BBC investigation claims smart motorways are a safety risk for drivers

BBC investigation claims smart motorways are a safety risk for drivers
Crucial safety technology behind England’s smart motorway network is failing on a regular basis and putting drivers at risk, according to new figures obtained by the BBC.

A Freedom of Information (FOI) request by BBC Panorama found that, between June 2022 and February 2024, there were 392 reported incidents where smart motorway technology lost power.

The outages include loss of power to overhead signs, signals, sensors and/or CCTV.

Smart motorways were launched in 2006 and use traffic management methods to increase capacity and reduce congestion in particularly busy areas. This method includes using dynamic 'hard shoulders’ as a live running lane, while variable speed limits control the flow of traffic.

These ‘dynamic hard shoulders’ provide an extra lane, controlled by overhead signs – but have been criticised for increasing danger for drivers, rather than increasing safety for all road users. In 2023, the Government halted the roll out of future smart motorways over safety concerns.

Radar and cameras are used to identify broken down vehicles and close live lanes; however, technical problems with smart motorway safety equipment would decrease the likelihood of a broken down vehicle being detected and its occupants rescued.

National Highways, which manages the smart motorway network, has denied the claims of the BBC investigation.

According to the FOI by the BBC, the worst period for technical issues for drivers was the six months leading up to February 2024, where there were 174 reported power outages. This equates to almost one a day across the smart motorways in England.

The longest power outage was junction 14 on the M4, which was without sensor or signals for 11 days.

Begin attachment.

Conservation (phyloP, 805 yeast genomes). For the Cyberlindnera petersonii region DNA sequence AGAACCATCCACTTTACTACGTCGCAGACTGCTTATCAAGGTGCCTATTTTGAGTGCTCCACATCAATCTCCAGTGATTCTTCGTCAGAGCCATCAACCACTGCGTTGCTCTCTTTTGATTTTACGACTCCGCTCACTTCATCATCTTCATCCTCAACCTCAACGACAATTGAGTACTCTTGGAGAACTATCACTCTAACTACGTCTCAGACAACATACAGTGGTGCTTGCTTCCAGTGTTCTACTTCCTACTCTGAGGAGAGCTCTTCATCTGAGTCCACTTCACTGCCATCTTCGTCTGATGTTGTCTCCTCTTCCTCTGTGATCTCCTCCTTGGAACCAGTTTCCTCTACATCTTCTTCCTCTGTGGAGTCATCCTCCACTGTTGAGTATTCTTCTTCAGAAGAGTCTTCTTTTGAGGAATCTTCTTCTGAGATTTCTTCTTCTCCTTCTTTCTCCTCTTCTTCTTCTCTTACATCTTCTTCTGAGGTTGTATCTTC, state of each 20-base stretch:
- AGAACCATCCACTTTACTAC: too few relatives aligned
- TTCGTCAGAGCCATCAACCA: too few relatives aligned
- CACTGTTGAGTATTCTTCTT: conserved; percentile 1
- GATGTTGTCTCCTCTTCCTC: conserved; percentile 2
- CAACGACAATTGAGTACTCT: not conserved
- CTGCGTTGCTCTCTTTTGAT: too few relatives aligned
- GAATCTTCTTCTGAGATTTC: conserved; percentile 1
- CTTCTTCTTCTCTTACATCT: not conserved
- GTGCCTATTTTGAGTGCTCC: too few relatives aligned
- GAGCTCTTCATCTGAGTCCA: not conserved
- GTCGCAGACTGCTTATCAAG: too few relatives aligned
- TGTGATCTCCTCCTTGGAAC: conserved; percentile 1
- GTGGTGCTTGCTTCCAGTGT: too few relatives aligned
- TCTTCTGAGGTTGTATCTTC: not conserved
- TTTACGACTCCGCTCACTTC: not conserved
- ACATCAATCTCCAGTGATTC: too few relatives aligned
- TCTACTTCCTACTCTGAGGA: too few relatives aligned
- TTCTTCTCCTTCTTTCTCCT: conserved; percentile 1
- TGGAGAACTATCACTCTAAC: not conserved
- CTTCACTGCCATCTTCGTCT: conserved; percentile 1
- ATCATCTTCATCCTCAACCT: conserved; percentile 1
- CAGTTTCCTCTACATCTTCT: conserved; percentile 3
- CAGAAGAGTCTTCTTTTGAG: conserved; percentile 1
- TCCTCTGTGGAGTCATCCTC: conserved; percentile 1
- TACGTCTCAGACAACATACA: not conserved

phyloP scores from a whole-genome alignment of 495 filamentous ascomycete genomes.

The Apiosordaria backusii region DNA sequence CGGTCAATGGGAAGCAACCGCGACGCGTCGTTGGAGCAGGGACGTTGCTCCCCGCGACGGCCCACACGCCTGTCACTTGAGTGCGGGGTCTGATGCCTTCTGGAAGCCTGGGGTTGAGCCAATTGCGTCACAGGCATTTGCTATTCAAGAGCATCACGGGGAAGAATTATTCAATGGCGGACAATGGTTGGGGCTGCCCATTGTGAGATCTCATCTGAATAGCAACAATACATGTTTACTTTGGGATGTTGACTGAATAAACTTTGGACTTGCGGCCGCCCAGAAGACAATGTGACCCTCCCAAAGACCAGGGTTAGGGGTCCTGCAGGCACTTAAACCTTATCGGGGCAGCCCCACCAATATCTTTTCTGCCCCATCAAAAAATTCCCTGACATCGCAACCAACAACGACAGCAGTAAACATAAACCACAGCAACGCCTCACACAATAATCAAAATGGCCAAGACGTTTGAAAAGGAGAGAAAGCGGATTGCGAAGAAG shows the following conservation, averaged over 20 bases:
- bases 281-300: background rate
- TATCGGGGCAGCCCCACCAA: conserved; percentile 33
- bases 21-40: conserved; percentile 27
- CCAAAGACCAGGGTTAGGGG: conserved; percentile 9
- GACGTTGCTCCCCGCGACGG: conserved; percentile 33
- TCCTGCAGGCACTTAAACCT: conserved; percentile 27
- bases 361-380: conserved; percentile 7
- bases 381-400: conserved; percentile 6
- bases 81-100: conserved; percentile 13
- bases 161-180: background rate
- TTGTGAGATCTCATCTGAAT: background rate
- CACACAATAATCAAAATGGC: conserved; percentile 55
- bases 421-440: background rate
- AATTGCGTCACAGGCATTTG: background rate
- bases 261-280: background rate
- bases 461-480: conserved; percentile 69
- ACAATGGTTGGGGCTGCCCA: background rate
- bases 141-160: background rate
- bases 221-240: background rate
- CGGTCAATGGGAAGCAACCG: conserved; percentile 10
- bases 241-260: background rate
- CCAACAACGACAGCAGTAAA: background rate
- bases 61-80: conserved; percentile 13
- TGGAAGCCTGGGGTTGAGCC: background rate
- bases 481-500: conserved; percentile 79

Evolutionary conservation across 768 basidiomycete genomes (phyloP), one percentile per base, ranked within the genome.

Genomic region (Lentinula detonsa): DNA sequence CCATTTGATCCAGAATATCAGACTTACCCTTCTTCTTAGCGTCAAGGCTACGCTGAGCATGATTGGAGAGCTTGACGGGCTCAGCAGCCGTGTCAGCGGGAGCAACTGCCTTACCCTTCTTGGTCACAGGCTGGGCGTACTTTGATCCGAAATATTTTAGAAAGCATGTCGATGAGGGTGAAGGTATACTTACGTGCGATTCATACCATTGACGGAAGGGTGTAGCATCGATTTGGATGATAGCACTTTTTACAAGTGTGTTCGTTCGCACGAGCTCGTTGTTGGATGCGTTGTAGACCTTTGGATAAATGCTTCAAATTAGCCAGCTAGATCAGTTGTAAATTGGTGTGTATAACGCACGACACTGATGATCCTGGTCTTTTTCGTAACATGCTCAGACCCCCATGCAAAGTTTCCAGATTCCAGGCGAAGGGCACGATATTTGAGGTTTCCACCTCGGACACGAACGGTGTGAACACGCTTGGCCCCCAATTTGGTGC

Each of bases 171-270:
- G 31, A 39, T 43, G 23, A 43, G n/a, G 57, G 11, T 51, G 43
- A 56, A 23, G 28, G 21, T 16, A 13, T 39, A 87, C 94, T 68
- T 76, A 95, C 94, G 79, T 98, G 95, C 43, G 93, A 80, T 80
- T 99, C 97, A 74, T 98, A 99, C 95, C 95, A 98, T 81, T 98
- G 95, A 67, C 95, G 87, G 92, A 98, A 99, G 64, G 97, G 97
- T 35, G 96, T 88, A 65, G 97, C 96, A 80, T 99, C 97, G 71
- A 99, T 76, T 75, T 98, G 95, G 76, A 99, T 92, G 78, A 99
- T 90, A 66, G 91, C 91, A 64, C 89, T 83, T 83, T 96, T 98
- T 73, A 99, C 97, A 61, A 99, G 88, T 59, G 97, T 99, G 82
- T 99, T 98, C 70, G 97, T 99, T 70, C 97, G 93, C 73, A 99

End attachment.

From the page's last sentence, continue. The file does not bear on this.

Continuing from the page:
Across England, there are 193 miles of smart motorways where all lanes – including the hard shoulder – are being used for traffic at all times. There is a further 63 miles where the hard shoulder can be opened up for traffic to ease congestion. 

Only 140 miles of smart motorway operate with the hard shoulder in place.

In response to the Panorama investigation, National Highways stated that reintroducing hard shoulders to stretches of smart motorway could increase congestion – and that the agency has contingency plans should there be further power outages.

National Highways Operational Control Director Andrew Page-Dove said: “Safety is our highest priority and our motorways are statistically some of the safest in the world, but there is still work to do as every death is a tragedy and every serious injury a life changed. We need to help everyone feel confident when using smart motorways.

“They were introduced to provide extra capacity on some of our busiest and most congested sections of motorway, and the latest data shows that, overall, in terms of serious or fatal casualties, smart motorways are our safest roads.

“We are taking action to close the gap between how drivers feel and what the safety statistics show by increasing the number of emergency areas, delivering education campaigns, and improving the resilience of our operational technology systems.”

RAC head of policy Simon Williams said: “A colossal amount of public money has been sunk into all-lane-running smart motorways in an effort try to make them safer in the absence of a hard shoulder. This includes retrofitting emergency refuge areas and installing a system to detect stopped vehicles so the ‘red X’ closed lane signs can be switched on as soon as possible to protect vehicles from being hit from behind.

“Sadly, the latest freedom of information data shows all the smart motorway technology is far too prone to failure to keep drivers safe. 

“We now find ourselves in a very strange situation where all future schemes have been cancelled by the Government, but all the existing ones remain in operation, much to the anger of drivers who just want to see the hard shoulder reintroduced.

“The hard shoulder is by no means a safe location, but in the event of a breakdown, it is far safer than being stranded in a live lane of traffic waiting for the ‘red X closed lane’ sign to be turned on. Frighteningly, National Highways own data shows that all-lane-running stretches are three times more dangerous than conventional motorways for drivers who breakdown.  

“The RAC continues to call on the Government to bring back the hard shoulder on all-lane-running smart motorways or convert them to ‘dynamic’ ones, where the hard shoulder is only opened to traffic at busy periods.

“In either case, technology, such as variable speed limits, that helps smooth the flow of traffic and stopped vehicle detection radar, would remain in place for the benefit of drivers.”

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